The Arab Spring caused me to think more broadly about the role of decades (if not centuries) of Western imperialism in shaping the world today. I am thinking especially of the Middle East, southern Asia, Africa and Central and South America.

For example, when the imperialists left a county, what kind of state had they built? Did they leave the basis for a stable and sustainable economy and a stable political situation? How did the arbitrary boundaries imposed by the imperialists impact the prospects of nations? Are the now "independent" nations truly independent?

It appears that the odds of any nation that has been pillaged by Western imperialists achieving a successful transition to a functioning democracy are not very high. Sometimes imperialists relied on a puppet leader to retain effective control. In addition, many of the former colony's resources had already been exploited by the imperial power, often leaving an economic basket case.

However, a number of South American countries have shown recently that it is possible to successfully challenge imperialism.

Unfortunately, the Egyptian situation shows the more usual outcome. For example, Egypt has long-term economic and environmental crises, and it is unlikely to see improvement without a shift from the Western-imposed, failed neo-liberal model.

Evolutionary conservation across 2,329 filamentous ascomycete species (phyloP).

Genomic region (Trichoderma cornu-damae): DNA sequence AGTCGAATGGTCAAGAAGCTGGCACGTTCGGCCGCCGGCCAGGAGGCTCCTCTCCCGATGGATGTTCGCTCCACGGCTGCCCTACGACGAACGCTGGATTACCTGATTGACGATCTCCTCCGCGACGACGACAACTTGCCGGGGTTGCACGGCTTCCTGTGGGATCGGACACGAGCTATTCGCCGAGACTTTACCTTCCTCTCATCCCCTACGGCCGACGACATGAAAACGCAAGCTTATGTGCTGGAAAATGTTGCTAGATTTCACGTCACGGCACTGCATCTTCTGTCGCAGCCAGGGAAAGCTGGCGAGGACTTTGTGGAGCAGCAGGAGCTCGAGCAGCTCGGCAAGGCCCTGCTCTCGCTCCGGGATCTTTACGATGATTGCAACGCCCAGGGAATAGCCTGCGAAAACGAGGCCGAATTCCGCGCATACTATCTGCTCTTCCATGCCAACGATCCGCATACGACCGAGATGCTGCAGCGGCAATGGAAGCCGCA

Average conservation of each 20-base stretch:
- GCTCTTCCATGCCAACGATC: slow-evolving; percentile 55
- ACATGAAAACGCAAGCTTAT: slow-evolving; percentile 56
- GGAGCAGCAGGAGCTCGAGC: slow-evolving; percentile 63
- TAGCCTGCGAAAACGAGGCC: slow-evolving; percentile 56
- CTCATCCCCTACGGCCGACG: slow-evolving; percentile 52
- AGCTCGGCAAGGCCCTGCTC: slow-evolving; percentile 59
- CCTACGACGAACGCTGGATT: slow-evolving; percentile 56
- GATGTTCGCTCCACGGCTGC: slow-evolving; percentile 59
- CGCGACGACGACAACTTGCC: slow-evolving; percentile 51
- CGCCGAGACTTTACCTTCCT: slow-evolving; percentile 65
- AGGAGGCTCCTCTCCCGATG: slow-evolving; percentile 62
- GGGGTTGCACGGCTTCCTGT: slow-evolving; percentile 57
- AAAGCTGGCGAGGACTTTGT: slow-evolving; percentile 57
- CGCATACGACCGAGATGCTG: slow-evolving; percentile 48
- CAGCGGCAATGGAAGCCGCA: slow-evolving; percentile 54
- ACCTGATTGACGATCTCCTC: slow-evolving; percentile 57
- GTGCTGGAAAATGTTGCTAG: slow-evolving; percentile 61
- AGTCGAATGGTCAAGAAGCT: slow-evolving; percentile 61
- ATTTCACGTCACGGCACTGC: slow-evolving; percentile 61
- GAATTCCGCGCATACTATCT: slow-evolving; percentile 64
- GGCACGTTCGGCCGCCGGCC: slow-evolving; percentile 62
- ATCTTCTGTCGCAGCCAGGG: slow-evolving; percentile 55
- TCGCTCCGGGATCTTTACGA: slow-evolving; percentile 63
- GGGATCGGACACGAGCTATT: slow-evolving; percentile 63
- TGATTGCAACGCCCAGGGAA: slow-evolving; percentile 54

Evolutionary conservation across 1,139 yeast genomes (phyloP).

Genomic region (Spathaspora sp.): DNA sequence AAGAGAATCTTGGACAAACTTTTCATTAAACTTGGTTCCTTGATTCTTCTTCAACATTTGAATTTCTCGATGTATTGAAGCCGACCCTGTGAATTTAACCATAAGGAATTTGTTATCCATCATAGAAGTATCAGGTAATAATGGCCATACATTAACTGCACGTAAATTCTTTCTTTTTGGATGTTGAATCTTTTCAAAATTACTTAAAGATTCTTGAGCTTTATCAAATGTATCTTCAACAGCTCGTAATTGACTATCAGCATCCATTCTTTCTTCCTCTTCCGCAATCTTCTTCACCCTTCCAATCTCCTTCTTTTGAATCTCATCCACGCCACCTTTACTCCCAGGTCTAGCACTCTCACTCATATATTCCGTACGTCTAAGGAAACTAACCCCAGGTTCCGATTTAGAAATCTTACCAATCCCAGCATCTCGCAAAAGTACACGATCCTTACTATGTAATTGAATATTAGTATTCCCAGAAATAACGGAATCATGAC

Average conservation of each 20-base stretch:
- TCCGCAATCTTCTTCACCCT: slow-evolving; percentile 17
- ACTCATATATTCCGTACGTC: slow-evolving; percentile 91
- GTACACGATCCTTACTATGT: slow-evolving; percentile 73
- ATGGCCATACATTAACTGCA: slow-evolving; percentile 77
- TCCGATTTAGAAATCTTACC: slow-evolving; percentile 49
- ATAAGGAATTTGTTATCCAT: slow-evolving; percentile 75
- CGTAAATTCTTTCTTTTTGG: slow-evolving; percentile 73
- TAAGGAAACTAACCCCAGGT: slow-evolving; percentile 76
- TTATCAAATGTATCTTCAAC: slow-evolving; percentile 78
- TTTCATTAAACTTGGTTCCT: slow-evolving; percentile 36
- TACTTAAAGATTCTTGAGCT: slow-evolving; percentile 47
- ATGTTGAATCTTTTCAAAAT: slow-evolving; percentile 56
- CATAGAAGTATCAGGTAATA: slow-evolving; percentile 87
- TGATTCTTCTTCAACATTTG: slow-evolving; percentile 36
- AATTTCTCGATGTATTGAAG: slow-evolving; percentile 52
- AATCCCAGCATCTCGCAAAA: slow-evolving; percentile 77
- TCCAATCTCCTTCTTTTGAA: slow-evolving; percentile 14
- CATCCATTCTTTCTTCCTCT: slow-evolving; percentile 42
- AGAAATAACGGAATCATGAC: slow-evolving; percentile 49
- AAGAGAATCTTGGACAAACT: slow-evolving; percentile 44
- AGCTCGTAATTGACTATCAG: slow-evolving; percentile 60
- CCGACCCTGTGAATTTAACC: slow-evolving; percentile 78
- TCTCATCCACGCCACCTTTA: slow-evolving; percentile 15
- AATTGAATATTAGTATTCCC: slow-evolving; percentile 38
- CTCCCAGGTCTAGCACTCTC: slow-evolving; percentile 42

Advertisement

The money provided by the U.S. to Egypt and its military, in combination with the neo-liberal policies of the World Bank and the International Monetary Fund, make it difficult for any Egyptian ruler to bring about change that benefits the Egyptian people.

Former Egyptian President Morsi made a lot of mistakes. However, even if he had done everything just right, I don't think he could have formed a government that would have resolved Egypt's problems. The long-term and continuing effects of imperialism make it very difficult for any government to succeed in the short term.

Egyptians have shown and continue to show courage and a tremendous desire for a government that represents all of them. Unfortunately, the Morsi government seemed to think that it only needed to represent the interests of a segment of the population. In particular, Morsi tried to consolidate power and he also failed to address Egypt's economic problems. However, no matter how bad the Morsi government was, to support a military coup of a democratically elected government, even if it backed by a large portion of the population, sets a terrible precedent.

The Rocky Mountain Peace and Justice Center's "Peace Train" column runs every Friday in the Colorado Daily.